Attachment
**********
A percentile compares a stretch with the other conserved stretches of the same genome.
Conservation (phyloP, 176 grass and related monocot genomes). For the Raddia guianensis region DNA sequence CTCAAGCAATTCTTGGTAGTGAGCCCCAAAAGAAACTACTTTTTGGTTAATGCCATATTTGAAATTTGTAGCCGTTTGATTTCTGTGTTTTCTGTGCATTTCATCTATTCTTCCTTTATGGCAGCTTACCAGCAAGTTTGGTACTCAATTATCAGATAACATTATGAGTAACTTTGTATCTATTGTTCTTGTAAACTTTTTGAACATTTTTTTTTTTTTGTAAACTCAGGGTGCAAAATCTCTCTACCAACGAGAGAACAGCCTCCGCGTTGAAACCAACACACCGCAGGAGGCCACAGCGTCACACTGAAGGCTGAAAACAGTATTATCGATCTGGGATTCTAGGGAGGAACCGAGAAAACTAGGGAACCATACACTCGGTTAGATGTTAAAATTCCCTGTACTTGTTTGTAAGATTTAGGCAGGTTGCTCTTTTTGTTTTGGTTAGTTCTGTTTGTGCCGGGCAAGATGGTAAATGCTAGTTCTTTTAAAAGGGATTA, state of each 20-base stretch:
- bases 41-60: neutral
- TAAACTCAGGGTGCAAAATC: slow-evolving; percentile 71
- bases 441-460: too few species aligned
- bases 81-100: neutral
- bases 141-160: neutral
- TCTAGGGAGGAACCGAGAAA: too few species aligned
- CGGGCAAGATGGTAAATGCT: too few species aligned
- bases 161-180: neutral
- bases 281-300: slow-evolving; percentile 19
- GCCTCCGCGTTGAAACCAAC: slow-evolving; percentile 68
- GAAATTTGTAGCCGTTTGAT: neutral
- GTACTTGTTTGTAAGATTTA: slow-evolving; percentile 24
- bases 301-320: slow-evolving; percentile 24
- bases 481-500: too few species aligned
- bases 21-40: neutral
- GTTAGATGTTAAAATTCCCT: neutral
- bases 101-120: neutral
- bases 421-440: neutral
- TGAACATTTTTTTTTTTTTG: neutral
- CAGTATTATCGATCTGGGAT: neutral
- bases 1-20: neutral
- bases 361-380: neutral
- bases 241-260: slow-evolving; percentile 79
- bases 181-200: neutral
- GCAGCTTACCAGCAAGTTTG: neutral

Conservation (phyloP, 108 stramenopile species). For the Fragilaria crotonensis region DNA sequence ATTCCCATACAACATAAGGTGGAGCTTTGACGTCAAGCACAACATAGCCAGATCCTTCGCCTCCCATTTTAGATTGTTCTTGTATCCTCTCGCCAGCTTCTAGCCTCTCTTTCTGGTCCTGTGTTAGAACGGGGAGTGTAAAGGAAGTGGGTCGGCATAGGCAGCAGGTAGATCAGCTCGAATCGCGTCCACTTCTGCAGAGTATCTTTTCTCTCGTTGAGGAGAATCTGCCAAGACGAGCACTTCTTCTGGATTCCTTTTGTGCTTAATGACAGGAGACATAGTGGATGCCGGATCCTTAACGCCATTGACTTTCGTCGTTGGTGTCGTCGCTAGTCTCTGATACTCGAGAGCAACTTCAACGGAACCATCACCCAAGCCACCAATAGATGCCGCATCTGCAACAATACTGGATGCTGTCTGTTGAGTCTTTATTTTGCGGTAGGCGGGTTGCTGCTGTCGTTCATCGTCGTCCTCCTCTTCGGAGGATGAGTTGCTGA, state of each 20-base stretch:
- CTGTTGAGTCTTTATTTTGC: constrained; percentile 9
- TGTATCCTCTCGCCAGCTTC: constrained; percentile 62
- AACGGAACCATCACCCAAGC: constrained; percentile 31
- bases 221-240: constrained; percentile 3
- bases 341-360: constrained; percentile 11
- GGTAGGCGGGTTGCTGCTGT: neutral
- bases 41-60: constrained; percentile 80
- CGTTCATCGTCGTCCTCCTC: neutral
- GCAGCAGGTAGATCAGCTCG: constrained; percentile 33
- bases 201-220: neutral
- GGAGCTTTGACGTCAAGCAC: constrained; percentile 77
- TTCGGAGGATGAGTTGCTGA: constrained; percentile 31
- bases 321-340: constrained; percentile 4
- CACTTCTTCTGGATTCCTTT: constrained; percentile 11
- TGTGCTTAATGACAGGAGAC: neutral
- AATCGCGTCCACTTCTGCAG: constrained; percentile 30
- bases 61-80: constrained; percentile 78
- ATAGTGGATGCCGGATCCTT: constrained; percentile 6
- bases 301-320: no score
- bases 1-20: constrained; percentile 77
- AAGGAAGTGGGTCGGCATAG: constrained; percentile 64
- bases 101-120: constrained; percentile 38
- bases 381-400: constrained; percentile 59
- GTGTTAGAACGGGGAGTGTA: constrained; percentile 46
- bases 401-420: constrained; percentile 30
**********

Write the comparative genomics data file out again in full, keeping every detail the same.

A percentile compares a stretch with the other conserved stretches of the same genome.
Conservation (phyloP, 176 grass and related monocot genomes). For the Raddia guianensis region DNA sequence CTCAAGCAATTCTTGGTAGTGAGCCCCAAAAGAAACTACTTTTTGGTTAATGCCATATTTGAAATTTGTAGCCGTTTGATTTCTGTGTTTTCTGTGCATTTCATCTATTCTTCCTTTATGGCAGCTTACCAGCAAGTTTGGTACTCAATTATCAGATAACATTATGAGTAACTTTGTATCTATTGTTCTTGTAAACTTTTTGAACATTTTTTTTTTTTTGTAAACTCAGGGTGCAAAATCTCTCTACCAACGAGAGAACAGCCTCCGCGTTGAAACCAACACACCGCAGGAGGCCACAGCGTCACACTGAAGGCTGAAAACAGTATTATCGATCTGGGATTCTAGGGAGGAACCGAGAAAACTAGGGAACCATACACTCGGTTAGATGTTAAAATTCCCTGTACTTGTTTGTAAGATTTAGGCAGGTTGCTCTTTTTGTTTTGGTTAGTTCTGTTTGTGCCGGGCAAGATGGTAAATGCTAGTTCTTTTAAAAGGGATTA, state of each 20-base stretch:
- bases 41-60: neutral
- TAAACTCAGGGTGCAAAATC: slow-evolving; percentile 71
- bases 441-460: too few species aligned
- bases 81-100: neutral
- bases 141-160: neutral
- TCTAGGGAGGAACCGAGAAA: too few species aligned
- CGGGCAAGATGGTAAATGCT: too few species aligned
- bases 161-180: neutral
- bases 281-300: slow-evolving; percentile 19
- GCCTCCGCGTTGAAACCAAC: slow-evolving; percentile 68
- GAAATTTGTAGCCGTTTGAT: neutral
- GTACTTGTTTGTAAGATTTA: slow-evolving; percentile 24
- bases 301-320: slow-evolving; percentile 24
- bases 481-500: too few species aligned
- bases 21-40: neutral
- GTTAGATGTTAAAATTCCCT: neutral
- bases 101-120: neutral
- bases 421-440: neutral
- TGAACATTTTTTTTTTTTTG: neutral
- CAGTATTATCGATCTGGGAT: neutral
- bases 1-20: neutral
- bases 361-380: neutral
- bases 241-260: slow-evolving; percentile 79
- bases 181-200: neutral
- GCAGCTTACCAGCAAGTTTG: neutral

Conservation (phyloP, 108 stramenopile species). For the Fragilaria crotonensis region DNA sequence ATTCCCATACAACATAAGGTGGAGCTTTGACGTCAAGCACAACATAGCCAGATCCTTCGCCTCCCATTTTAGATTGTTCTTGTATCCTCTCGCCAGCTTCTAGCCTCTCTTTCTGGTCCTGTGTTAGAACGGGGAGTGTAAAGGAAGTGGGTCGGCATAGGCAGCAGGTAGATCAGCTCGAATCGCGTCCACTTCTGCAGAGTATCTTTTCTCTCGTTGAGGAGAATCTGCCAAGACGAGCACTTCTTCTGGATTCCTTTTGTGCTTAATGACAGGAGACATAGTGGATGCCGGATCCTTAACGCCATTGACTTTCGTCGTTGGTGTCGTCGCTAGTCTCTGATACTCGAGAGCAACTTCAACGGAACCATCACCCAAGCCACCAATAGATGCCGCATCTGCAACAATACTGGATGCTGTCTGTTGAGTCTTTATTTTGCGGTAGGCGGGTTGCTGCTGTCGTTCATCGTCGTCCTCCTCTTCGGAGGATGAGTTGCTGA, state of each 20-base stretch:
- CTGTTGAGTCTTTATTTTGC: constrained; percentile 9
- TGTATCCTCTCGCCAGCTTC: constrained; percentile 62
- AACGGAACCATCACCCAAGC: constrained; percentile 31
- bases 221-240: constrained; percentile 3
- bases 341-360: constrained; percentile 11
- GGTAGGCGGGTTGCTGCTGT: neutral
- bases 41-60: constrained; percentile 80
- CGTTCATCGTCGTCCTCCTC: neutral
- GCAGCAGGTAGATCAGCTCG: constrained; percentile 33
- bases 201-220: neutral
- GGAGCTTTGACGTCAAGCAC: constrained; percentile 77
- TTCGGAGGATGAGTTGCTGA: constrained; percentile 31
- bases 321-340: constrained; percentile 4
- CACTTCTTCTGGATTCCTTT: constrained; percentile 11
- TGTGCTTAATGACAGGAGAC: neutral
- AATCGCGTCCACTTCTGCAG: constrained; percentile 30
- bases 61-80: constrained; percentile 78
- ATAGTGGATGCCGGATCCTT: constrained; percentile 6
- bases 301-320: no score
- bases 1-20: constrained; percentile 77
- AAGGAAGTGGGTCGGCATAG: constrained; percentile 64
- bases 101-120: constrained; percentile 38
- bases 381-400: constrained; percentile 59
- GTGTTAGAACGGGGAGTGTA: constrained; percentile 46
- bases 401-420: constrained; percentile 30